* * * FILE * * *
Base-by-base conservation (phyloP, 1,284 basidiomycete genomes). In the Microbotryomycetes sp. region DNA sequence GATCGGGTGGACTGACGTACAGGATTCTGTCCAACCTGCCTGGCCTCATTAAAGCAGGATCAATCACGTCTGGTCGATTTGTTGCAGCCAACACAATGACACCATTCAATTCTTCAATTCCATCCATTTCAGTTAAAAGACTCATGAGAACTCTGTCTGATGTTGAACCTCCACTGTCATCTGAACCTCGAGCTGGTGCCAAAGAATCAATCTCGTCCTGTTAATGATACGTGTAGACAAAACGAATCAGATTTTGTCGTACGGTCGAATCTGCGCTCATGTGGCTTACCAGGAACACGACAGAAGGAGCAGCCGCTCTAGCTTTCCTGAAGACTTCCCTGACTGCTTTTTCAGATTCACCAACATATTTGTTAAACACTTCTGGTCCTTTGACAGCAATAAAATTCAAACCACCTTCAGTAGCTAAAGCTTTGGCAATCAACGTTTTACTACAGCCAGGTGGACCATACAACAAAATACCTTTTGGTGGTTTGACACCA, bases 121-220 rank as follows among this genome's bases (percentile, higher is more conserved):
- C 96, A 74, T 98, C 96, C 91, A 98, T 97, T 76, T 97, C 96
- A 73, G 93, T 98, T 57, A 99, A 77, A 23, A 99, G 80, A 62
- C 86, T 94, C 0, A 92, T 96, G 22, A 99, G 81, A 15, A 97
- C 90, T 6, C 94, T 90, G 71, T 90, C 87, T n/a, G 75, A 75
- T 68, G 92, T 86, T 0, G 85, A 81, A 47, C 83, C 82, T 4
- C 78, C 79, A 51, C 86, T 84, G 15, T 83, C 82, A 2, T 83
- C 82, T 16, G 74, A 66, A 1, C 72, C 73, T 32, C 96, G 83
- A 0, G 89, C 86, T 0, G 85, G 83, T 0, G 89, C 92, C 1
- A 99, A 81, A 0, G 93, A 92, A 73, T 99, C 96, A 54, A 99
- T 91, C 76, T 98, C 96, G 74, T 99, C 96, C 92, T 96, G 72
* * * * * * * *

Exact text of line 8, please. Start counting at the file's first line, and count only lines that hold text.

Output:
- C 82, T 16, G 74, A 66, A 1, C 72, C 73, T 32, C 96, G 83